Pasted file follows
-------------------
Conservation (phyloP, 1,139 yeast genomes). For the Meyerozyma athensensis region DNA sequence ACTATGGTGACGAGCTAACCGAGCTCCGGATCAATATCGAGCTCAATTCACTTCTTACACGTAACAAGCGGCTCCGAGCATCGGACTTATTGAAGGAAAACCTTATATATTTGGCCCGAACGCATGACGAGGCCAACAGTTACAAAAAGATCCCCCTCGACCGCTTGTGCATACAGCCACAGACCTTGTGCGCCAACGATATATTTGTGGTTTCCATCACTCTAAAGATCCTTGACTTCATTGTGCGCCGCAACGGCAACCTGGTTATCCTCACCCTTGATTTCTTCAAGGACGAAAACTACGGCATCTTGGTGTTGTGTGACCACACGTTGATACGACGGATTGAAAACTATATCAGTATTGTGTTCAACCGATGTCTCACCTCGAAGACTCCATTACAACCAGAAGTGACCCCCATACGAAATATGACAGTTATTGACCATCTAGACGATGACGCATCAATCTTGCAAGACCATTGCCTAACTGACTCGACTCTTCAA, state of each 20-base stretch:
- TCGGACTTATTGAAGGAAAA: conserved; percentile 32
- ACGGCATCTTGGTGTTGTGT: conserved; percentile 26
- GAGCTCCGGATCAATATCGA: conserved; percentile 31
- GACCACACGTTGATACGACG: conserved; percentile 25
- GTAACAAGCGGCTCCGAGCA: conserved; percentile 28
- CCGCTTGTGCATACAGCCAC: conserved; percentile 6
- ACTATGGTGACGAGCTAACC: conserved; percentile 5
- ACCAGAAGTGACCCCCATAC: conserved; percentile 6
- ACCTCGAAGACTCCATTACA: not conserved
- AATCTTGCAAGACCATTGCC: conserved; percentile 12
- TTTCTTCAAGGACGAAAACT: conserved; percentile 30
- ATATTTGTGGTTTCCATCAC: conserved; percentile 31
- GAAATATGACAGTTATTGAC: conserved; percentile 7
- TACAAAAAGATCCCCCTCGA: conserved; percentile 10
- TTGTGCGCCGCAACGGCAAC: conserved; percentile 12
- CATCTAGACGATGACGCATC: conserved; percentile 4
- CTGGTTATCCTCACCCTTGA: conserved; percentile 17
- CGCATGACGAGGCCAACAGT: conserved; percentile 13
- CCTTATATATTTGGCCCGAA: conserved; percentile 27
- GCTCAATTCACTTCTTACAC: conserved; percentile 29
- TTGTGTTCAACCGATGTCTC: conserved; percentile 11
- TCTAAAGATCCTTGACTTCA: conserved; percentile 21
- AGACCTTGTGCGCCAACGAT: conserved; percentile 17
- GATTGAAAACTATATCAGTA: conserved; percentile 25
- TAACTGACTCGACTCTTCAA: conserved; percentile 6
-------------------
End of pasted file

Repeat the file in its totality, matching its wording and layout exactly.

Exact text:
Conservation (phyloP, 1,139 yeast genomes). For the Meyerozyma athensensis region DNA sequence ACTATGGTGACGAGCTAACCGAGCTCCGGATCAATATCGAGCTCAATTCACTTCTTACACGTAACAAGCGGCTCCGAGCATCGGACTTATTGAAGGAAAACCTTATATATTTGGCCCGAACGCATGACGAGGCCAACAGTTACAAAAAGATCCCCCTCGACCGCTTGTGCATACAGCCACAGACCTTGTGCGCCAACGATATATTTGTGGTTTCCATCACTCTAAAGATCCTTGACTTCATTGTGCGCCGCAACGGCAACCTGGTTATCCTCACCCTTGATTTCTTCAAGGACGAAAACTACGGCATCTTGGTGTTGTGTGACCACACGTTGATACGACGGATTGAAAACTATATCAGTATTGTGTTCAACCGATGTCTCACCTCGAAGACTCCATTACAACCAGAAGTGACCCCCATACGAAATATGACAGTTATTGACCATCTAGACGATGACGCATCAATCTTGCAAGACCATTGCCTAACTGACTCGACTCTTCAA, state of each 20-base stretch:
- TCGGACTTATTGAAGGAAAA: conserved; percentile 32
- ACGGCATCTTGGTGTTGTGT: conserved; percentile 26
- GAGCTCCGGATCAATATCGA: conserved; percentile 31
- GACCACACGTTGATACGACG: conserved; percentile 25
- GTAACAAGCGGCTCCGAGCA: conserved; percentile 28
- CCGCTTGTGCATACAGCCAC: conserved; percentile 6
- ACTATGGTGACGAGCTAACC: conserved; percentile 5
- ACCAGAAGTGACCCCCATAC: conserved; percentile 6
- ACCTCGAAGACTCCATTACA: not conserved
- AATCTTGCAAGACCATTGCC: conserved; percentile 12
- TTTCTTCAAGGACGAAAACT: conserved; percentile 30
- ATATTTGTGGTTTCCATCAC: conserved; percentile 31
- GAAATATGACAGTTATTGAC: conserved; percentile 7
- TACAAAAAGATCCCCCTCGA: conserved; percentile 10
- TTGTGCGCCGCAACGGCAAC: conserved; percentile 12
- CATCTAGACGATGACGCATC: conserved; percentile 4
- CTGGTTATCCTCACCCTTGA: conserved; percentile 17
- CGCATGACGAGGCCAACAGT: conserved; percentile 13
- CCTTATATATTTGGCCCGAA: conserved; percentile 27
- GCTCAATTCACTTCTTACAC: conserved; percentile 29
- TTGTGTTCAACCGATGTCTC: conserved; percentile 11
- TCTAAAGATCCTTGACTTCA: conserved; percentile 21
- AGACCTTGTGCGCCAACGAT: conserved; percentile 17
- GATTGAAAACTATATCAGTA: conserved; percentile 25
- TAACTGACTCGACTCTTCAA: conserved; percentile 6